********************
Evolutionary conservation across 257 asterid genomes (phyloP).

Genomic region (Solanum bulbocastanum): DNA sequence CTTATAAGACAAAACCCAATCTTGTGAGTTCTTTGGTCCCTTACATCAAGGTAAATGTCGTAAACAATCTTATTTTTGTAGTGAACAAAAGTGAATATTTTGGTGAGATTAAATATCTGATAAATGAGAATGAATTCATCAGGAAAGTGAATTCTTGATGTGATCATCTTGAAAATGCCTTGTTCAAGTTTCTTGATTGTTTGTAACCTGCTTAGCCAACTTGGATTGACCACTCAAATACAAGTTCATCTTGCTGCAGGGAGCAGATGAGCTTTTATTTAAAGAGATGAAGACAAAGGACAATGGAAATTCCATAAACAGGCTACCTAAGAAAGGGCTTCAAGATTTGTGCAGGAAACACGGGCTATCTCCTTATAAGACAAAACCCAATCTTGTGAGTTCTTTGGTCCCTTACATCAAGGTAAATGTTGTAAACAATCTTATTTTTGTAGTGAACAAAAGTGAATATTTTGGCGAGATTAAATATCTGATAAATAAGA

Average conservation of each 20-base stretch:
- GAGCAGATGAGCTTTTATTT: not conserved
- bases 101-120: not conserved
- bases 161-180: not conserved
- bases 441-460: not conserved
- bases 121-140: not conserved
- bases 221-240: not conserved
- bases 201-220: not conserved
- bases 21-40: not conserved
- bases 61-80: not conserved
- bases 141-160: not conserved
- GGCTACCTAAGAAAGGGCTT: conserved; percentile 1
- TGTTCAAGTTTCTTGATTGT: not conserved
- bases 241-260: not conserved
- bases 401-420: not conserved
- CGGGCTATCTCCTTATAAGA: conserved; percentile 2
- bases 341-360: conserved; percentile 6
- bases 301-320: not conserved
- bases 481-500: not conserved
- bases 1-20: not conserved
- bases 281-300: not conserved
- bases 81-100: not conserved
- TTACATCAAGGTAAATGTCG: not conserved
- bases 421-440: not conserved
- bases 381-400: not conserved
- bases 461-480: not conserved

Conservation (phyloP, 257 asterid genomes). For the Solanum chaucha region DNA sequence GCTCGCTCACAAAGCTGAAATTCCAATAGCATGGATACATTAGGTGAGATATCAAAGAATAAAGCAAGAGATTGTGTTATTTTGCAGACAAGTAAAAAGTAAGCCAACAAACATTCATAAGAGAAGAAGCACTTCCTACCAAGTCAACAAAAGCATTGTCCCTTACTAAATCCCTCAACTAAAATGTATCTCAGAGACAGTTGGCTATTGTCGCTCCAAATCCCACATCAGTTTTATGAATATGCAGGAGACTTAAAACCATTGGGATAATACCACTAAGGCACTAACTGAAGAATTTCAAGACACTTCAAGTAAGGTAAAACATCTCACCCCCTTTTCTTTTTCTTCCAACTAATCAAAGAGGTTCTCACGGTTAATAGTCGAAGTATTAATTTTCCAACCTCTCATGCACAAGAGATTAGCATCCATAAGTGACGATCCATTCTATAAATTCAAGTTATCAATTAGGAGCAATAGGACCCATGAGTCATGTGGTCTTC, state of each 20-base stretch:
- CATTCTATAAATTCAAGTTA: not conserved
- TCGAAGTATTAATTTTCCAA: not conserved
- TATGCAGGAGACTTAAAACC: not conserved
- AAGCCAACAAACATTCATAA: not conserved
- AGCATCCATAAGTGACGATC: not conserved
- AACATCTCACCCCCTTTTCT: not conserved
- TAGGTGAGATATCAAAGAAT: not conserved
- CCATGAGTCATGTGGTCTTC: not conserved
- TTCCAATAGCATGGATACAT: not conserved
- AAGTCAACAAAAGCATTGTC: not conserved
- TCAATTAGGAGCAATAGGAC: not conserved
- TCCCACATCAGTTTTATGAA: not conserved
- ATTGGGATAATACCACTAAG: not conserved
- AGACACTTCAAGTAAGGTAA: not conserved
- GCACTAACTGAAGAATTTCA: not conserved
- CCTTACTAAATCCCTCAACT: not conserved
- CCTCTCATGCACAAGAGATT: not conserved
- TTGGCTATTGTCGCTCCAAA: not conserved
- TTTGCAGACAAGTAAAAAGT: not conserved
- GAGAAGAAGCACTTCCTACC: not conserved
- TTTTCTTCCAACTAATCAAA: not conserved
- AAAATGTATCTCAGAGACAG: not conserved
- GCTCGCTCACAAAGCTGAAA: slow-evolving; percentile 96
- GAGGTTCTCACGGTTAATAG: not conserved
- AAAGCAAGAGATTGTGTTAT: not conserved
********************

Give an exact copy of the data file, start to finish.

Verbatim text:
Evolutionary conservation across 257 asterid genomes (phyloP).

Genomic region (Solanum bulbocastanum): DNA sequence CTTATAAGACAAAACCCAATCTTGTGAGTTCTTTGGTCCCTTACATCAAGGTAAATGTCGTAAACAATCTTATTTTTGTAGTGAACAAAAGTGAATATTTTGGTGAGATTAAATATCTGATAAATGAGAATGAATTCATCAGGAAAGTGAATTCTTGATGTGATCATCTTGAAAATGCCTTGTTCAAGTTTCTTGATTGTTTGTAACCTGCTTAGCCAACTTGGATTGACCACTCAAATACAAGTTCATCTTGCTGCAGGGAGCAGATGAGCTTTTATTTAAAGAGATGAAGACAAAGGACAATGGAAATTCCATAAACAGGCTACCTAAGAAAGGGCTTCAAGATTTGTGCAGGAAACACGGGCTATCTCCTTATAAGACAAAACCCAATCTTGTGAGTTCTTTGGTCCCTTACATCAAGGTAAATGTTGTAAACAATCTTATTTTTGTAGTGAACAAAAGTGAATATTTTGGCGAGATTAAATATCTGATAAATAAGA

Average conservation of each 20-base stretch:
- GAGCAGATGAGCTTTTATTT: not conserved
- bases 101-120: not conserved
- bases 161-180: not conserved
- bases 441-460: not conserved
- bases 121-140: not conserved
- bases 221-240: not conserved
- bases 201-220: not conserved
- bases 21-40: not conserved
- bases 61-80: not conserved
- bases 141-160: not conserved
- GGCTACCTAAGAAAGGGCTT: conserved; percentile 1
- TGTTCAAGTTTCTTGATTGT: not conserved
- bases 241-260: not conserved
- bases 401-420: not conserved
- CGGGCTATCTCCTTATAAGA: conserved; percentile 2
- bases 341-360: conserved; percentile 6
- bases 301-320: not conserved
- bases 481-500: not conserved
- bases 1-20: not conserved
- bases 281-300: not conserved
- bases 81-100: not conserved
- TTACATCAAGGTAAATGTCG: not conserved
- bases 421-440: not conserved
- bases 381-400: not conserved
- bases 461-480: not conserved

Conservation (phyloP, 257 asterid genomes). For the Solanum chaucha region DNA sequence GCTCGCTCACAAAGCTGAAATTCCAATAGCATGGATACATTAGGTGAGATATCAAAGAATAAAGCAAGAGATTGTGTTATTTTGCAGACAAGTAAAAAGTAAGCCAACAAACATTCATAAGAGAAGAAGCACTTCCTACCAAGTCAACAAAAGCATTGTCCCTTACTAAATCCCTCAACTAAAATGTATCTCAGAGACAGTTGGCTATTGTCGCTCCAAATCCCACATCAGTTTTATGAATATGCAGGAGACTTAAAACCATTGGGATAATACCACTAAGGCACTAACTGAAGAATTTCAAGACACTTCAAGTAAGGTAAAACATCTCACCCCCTTTTCTTTTTCTTCCAACTAATCAAAGAGGTTCTCACGGTTAATAGTCGAAGTATTAATTTTCCAACCTCTCATGCACAAGAGATTAGCATCCATAAGTGACGATCCATTCTATAAATTCAAGTTATCAATTAGGAGCAATAGGACCCATGAGTCATGTGGTCTTC, state of each 20-base stretch:
- CATTCTATAAATTCAAGTTA: not conserved
- TCGAAGTATTAATTTTCCAA: not conserved
- TATGCAGGAGACTTAAAACC: not conserved
- AAGCCAACAAACATTCATAA: not conserved
- AGCATCCATAAGTGACGATC: not conserved
- AACATCTCACCCCCTTTTCT: not conserved
- TAGGTGAGATATCAAAGAAT: not conserved
- CCATGAGTCATGTGGTCTTC: not conserved
- TTCCAATAGCATGGATACAT: not conserved
- AAGTCAACAAAAGCATTGTC: not conserved
- TCAATTAGGAGCAATAGGAC: not conserved
- TCCCACATCAGTTTTATGAA: not conserved
- ATTGGGATAATACCACTAAG: not conserved
- AGACACTTCAAGTAAGGTAA: not conserved
- GCACTAACTGAAGAATTTCA: not conserved
- CCTTACTAAATCCCTCAACT: not conserved
- CCTCTCATGCACAAGAGATT: not conserved
- TTGGCTATTGTCGCTCCAAA: not conserved
- TTTGCAGACAAGTAAAAAGT: not conserved
- GAGAAGAAGCACTTCCTACC: not conserved
- TTTTCTTCCAACTAATCAAA: not conserved
- AAAATGTATCTCAGAGACAG: not conserved
- GCTCGCTCACAAAGCTGAAA: slow-evolving; percentile 96
- GAGGTTCTCACGGTTAATAG: not conserved
- AAAGCAAGAGATTGTGTTAT: not conserved